Gators bring end to USC winning streak

South Carolina forward Laimonas Chatkevicius (14) blocks a shot by Florida guard Kasey Hill during the Gators' victory over the Gamecocks on Wednesday night. (AP Photo/Tracy Glantz)

The program's longest winning streak in over a decade. A handful of Top 25 votes. Some mention as an NCAA tournament possibility, and an unbeaten run which lasted over a month.

Like it all never happened.

All the optimism from South Carolina's unexpectedly strong performance in non-conference play gave way Wednesday night to a familiar, uncomfortable feeling - another loss to open the SEC schedule, another loss to Florida, another indication that the road ahead may be much more difficult than the one behind.

Dorian Finney-Smith scored 20 points, and Florida beat South Carolina 72-68 before 12,181 at Colonial Life Arena to hand the Gamecocks their fourth straight loss in an SEC opener. A tight, defensive game resulted in the Gators' sixth straight victory over USC, and the end of a seven-game South Carolina winning streak which had been the program's longest since the 2003-04 campaign.

"This is a new season now," said guard Tyrone Johnson, who led the Gamecocks with 20 points. "What we did in non-conference is over. We had some good wins, hey, but that's over with."

Wednesday looked like a different team from the one which hadn't lost since the Charleston Classic in late November, recording victories over Oklahoma State, Clemson, and then-No. 9 Iowa State in the process. The Gamecocks (9-4, 0-1 SEC) were handled 37-23 on the glass, went long stretches in the second half without a field goal, and showed glaring deficiencies on both ends for the first time since dropping two of three games in the Lowcountry.

"The last two days of practice, we reverted right back to the stuff we had going on in Charleston," Gamecocks coach Frank Martin said. "We had created good habits to fight and give ourselves a chance. But our discipline, our disposition, our minds were never in a good place the last two days."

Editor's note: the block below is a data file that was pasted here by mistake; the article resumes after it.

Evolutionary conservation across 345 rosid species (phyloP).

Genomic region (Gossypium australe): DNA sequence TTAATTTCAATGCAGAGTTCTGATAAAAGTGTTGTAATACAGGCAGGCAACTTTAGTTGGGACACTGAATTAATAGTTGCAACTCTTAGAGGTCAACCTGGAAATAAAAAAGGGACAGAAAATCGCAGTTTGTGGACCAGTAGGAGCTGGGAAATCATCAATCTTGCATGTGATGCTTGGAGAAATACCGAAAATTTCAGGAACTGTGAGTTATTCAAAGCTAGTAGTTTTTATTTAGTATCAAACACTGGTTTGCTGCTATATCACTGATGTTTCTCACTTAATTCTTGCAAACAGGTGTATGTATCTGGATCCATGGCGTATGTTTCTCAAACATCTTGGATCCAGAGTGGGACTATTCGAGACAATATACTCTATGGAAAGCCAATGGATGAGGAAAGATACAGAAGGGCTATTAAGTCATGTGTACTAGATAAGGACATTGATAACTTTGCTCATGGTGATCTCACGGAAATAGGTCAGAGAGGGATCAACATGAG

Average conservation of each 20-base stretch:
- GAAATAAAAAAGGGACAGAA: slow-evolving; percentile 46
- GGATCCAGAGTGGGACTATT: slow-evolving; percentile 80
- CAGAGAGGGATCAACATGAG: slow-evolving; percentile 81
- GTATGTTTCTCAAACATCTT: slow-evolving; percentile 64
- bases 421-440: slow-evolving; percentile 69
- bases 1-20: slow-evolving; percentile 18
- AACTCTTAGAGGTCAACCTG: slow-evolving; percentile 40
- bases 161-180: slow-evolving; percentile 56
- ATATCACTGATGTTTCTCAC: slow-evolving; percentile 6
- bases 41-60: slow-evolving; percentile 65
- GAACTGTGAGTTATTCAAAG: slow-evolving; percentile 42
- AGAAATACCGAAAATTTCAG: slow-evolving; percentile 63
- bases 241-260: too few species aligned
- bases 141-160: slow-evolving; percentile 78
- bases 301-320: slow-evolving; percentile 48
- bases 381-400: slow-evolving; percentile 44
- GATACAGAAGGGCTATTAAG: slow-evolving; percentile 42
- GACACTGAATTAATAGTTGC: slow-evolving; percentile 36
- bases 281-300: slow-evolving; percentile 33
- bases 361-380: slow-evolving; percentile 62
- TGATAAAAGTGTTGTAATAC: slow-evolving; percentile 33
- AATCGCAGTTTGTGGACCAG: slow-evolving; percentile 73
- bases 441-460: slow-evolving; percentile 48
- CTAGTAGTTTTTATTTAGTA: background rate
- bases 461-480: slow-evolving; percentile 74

It showed against reigning league champ Florida (8-6, 1-0), which entered on a two-game losing streak, played without starting center Jon Horford - left home for conduct reasons, according to coach Billy Donovan - and didn't start guard Michael Frazier, who torched the Gamecocks for 37 last year in Columbia. Frazier came off the bench to score 17, and Florida's zone defense held USC to just 8-for-25 shooting in the second half.

"When you go in to fight the champ, he's going to hit you as hard as he can. And if you don't fight back, he's going to pummel you," Martin said. "We didn't have the habits after the last couple of days to be able to sustain the punch Florida threw at us."

South Carolina led by as many as six in the second half, but went stretches of four and seven minutes without a field goal. The Gamecocks had just five baskets in the second half until a Mindaugas Kaicinas 3-pointer with 34 seconds remaining ignited a late rally which was snuffed out by Florida free throws.

Even so, the game was tied with 11:27 left when USC's Laimonas Chatkevicius became entangled with Florida's Jacob Kurtz as the Gamecocks headed upcourt. The Lithuanian threw back an arm trying to shake off the defender, and officials ruled the motion as a flagrant elbow. Kurtz hit two free throws, Finney-Smith canned a 3 on the ensuing possession, and the Gators never trailed again.

"We were kind of on a run," Kacinas said. "Everyone was locked in with the defense, everyone was like 'Rah-rah-rah, let's go, let's go.' And then the flagrant foul - you can say stupid call, but it is what it is, and it kind of bumped us down. We kind of got frustrated, and they took advantage of it and they kept on rolling."

Florida used the foul to ignite a 11-0 run and pull away. "I have no idea what he's thinking about on that play. Turned the whole game around," Martin said of Chatkevicius. "... He said he threw an elbow and hit (Kurtz) in the face. If that's what he did, it's the right call. Why is he tangled up 40 feet behind the ball with another player? Beyond my imagination."

And now, suddenly, this feels like other USC seasons which looked promising in November and December, and unraveled once SEC play began. The Gamecocks lost their first six league games last year, and never recovered. Now they head to Mississippi, which on Tuesday took No. 1 Kentucky to overtime, trying to rediscover the form which kindled hopes of a winning record and postseason play.

"They were good for six weeks," Martin said, "so I'm going to expect them to be good tomorrow."